By Jeff Brumley
One of the most pressing needs of struggling churches — good preaching — has inspired a Baptist pastor to launch a company providing a streaming sermon service.
“This is something I have been thinking about for years,” said Jim Somerville, senior pastor at First Baptist Church in Richmond, Va.
The thinking behind the paid resource, A Sermon for Every Sunday, began as more American churches began to struggle with declining memberships and revenues.
The ecumenical project is aimed at home churches or congregations served monthly by itinerant clergy. It’s also meant for Sunday school classes, Bible studies and individual use.
“I’m thinking about small churches that might not have a pastor or they might have an interim and their preacher is away on Sunday — I want to give them something good,” Somerville said.
That something is a website where a sermon can be rented for $1.99 or purchased for $4.99 from the video-on-demand site. Sermons will be 12-15 minutes long and posted each Sunday beginning Nov. 30, the first Sunday of Advent.
The preachers — more than 20 of whom already have been recorded — represent a number of denominations. They include Michael Curry, Brian McLaren and Karoline Lewis.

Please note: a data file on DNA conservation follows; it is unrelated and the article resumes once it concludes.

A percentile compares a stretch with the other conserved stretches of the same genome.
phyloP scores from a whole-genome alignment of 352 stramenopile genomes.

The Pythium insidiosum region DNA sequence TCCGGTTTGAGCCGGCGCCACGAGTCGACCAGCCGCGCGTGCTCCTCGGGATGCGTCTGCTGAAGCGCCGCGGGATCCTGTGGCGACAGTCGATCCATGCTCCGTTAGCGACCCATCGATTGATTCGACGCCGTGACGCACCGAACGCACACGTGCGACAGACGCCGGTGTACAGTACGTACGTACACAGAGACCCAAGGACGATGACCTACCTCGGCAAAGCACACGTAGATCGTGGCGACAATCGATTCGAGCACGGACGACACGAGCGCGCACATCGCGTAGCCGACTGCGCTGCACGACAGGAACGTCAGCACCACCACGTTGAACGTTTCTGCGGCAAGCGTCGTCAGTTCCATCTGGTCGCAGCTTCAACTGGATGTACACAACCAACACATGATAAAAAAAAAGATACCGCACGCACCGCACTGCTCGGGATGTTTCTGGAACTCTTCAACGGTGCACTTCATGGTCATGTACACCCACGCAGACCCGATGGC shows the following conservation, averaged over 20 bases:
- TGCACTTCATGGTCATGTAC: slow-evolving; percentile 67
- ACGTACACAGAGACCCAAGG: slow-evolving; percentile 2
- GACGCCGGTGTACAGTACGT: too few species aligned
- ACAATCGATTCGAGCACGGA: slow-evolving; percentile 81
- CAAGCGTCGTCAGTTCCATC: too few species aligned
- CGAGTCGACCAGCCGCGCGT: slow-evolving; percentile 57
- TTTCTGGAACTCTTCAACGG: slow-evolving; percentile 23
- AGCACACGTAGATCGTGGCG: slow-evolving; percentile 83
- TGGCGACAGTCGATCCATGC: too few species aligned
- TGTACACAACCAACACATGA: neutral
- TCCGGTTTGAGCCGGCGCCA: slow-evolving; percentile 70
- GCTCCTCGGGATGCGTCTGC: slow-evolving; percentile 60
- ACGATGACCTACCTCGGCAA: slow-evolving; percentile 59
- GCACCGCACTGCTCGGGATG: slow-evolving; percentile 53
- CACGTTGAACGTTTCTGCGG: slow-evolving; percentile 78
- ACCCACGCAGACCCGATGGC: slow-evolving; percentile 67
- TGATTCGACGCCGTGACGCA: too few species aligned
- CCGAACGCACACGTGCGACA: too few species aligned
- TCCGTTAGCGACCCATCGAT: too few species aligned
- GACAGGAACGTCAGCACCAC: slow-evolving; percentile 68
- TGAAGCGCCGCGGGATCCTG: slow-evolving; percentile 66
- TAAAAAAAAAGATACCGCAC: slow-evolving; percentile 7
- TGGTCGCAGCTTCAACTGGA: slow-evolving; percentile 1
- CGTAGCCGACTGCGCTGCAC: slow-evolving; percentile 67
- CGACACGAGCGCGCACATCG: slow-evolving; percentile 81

The opening sermon will be delivered by Will Willimon, a United Methodist bishop and former dean of the chapel at Duke University. Baptist Amy Butler, senior minister at Riverside Church in New York, has been contracted to preach as well, Somerville said.
He added he’s unaware of any similar services except those offering mostly audio sermons.
A Sermon Every Sunday is designed to emulate the practice of highly successful multisite churches, whose members worship at satellite campuses and the sermon is beamed in from a central church site.
“I have done some research and multisite churches are growing in America at 14 percent a year,” Somerville said. “That’s a model that seems to actually work but is not available to every church.”
Many of the sermons already recorded were captured at the most recent Festival of Homiletics in Minneapolis. That gives customers access to some of the best preaching in the nation, Somerville said.
“I had been to the festival for several years and thought, why couldn’t that come to a church the same way it does for a multisite church?”
Somerville said he has a couple of partners in the new venture, which is not directly a ministry of First Baptist.
“I’m just trying to put it out there and see what happens,” he said.